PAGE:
Friday, June 13, 2014

Carbon pricing and carbon caps in the eyes of beholders

If I seemed skeptical in my previous post, I am.
Taday, some articles not positive regarding carbon pricing, and/or capping

"Carbon pricing has been the go-to solution for economists and environmentalists alike since climate change was identified as one of the foremost social and environmental challenges of our time. Want a climate rescue plan? Carbon pricing. Want to raise revenue for clean energy deployment? Carbon pricing. It's the "silver bullet" for other things, too. Want to reduce reliance on foreign oil? Or raise revenue to correct other tax inefficiencies? Carbon pricing."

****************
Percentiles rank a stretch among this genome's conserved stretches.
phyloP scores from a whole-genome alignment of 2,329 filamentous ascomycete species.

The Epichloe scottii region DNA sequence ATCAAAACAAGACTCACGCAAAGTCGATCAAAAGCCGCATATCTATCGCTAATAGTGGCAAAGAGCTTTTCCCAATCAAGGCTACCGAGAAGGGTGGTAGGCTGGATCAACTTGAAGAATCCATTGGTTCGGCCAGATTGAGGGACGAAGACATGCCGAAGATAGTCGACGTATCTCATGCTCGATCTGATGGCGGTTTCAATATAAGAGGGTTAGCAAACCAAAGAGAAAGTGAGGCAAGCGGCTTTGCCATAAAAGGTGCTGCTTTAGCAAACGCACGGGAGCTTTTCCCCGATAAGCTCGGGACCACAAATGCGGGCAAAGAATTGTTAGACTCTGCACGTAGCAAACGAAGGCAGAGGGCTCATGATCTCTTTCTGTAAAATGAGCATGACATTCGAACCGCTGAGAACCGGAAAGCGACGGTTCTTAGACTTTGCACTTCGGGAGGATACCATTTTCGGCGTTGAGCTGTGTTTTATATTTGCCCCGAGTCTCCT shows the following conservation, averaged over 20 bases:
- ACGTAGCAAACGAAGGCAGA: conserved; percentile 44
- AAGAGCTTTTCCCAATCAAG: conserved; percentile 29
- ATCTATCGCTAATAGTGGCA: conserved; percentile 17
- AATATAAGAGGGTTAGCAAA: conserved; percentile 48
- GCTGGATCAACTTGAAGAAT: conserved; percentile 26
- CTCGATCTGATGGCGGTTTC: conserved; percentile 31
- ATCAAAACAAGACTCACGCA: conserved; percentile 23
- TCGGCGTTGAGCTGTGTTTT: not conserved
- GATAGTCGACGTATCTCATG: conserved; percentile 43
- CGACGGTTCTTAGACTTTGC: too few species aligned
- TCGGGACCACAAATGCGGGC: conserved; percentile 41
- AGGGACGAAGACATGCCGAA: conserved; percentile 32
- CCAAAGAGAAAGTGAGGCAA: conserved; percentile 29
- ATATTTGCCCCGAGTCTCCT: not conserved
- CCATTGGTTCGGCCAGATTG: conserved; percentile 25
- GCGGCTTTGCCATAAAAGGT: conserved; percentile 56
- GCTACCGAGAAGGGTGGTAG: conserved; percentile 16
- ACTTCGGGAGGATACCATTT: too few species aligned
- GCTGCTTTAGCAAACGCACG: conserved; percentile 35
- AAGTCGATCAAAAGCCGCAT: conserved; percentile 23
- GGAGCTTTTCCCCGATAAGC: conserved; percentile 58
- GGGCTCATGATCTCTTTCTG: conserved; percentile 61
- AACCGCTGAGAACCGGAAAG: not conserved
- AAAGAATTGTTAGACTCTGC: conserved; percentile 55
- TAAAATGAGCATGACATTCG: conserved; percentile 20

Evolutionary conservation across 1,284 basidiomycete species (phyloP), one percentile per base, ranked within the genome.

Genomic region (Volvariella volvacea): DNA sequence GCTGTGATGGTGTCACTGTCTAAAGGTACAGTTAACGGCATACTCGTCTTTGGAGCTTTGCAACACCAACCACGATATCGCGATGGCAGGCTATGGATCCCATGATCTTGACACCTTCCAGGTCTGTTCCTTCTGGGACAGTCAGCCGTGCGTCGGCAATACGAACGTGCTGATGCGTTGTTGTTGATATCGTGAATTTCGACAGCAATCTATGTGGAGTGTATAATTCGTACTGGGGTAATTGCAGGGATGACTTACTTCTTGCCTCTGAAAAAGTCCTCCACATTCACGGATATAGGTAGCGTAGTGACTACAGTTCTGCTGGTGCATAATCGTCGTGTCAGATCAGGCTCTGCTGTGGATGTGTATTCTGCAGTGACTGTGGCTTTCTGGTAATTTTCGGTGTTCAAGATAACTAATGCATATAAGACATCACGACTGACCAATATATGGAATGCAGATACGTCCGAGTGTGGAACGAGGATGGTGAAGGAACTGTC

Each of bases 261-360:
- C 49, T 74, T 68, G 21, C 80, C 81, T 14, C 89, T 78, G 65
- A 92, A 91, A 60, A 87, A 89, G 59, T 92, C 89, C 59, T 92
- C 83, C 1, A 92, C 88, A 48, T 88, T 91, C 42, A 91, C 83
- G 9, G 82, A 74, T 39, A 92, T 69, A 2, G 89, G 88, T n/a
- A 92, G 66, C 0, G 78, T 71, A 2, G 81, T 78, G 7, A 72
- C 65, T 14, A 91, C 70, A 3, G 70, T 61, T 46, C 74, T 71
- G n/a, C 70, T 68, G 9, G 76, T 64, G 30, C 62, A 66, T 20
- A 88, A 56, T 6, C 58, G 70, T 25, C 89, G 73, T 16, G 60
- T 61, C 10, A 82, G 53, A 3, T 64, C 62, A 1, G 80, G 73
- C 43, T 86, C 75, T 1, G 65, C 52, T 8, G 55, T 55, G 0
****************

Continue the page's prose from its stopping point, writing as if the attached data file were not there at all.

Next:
It is time to recognize that carbon taxes alone will not address global climate change. The fixation on carbon pricing within the climate debate has distracted the world from adopting a more effective and comprehensive set of climate policies that make economic sense. The debate needs to change for more viable, pragmatic, and high-impact solutions to emerge.
Carbon pricing won't solve climate change. Innovation will | Christian Science Monitor

Roger Pielke Jr.'s blog flags news out of China explaining the hints at a carbon cap there:
Any near-term regulation of China's greenhouse gas emissions would likely allow for future emissions growth, a senior government official said on Monday, discounting any suggestion of imminent carbon cuts by the biggest-emitting nation.
...Several options were being considered and China would choose policies in accordance with its conditions and stage of development.
"Our understanding of the word 'cap' is different from developed countries," Sun told a conference.

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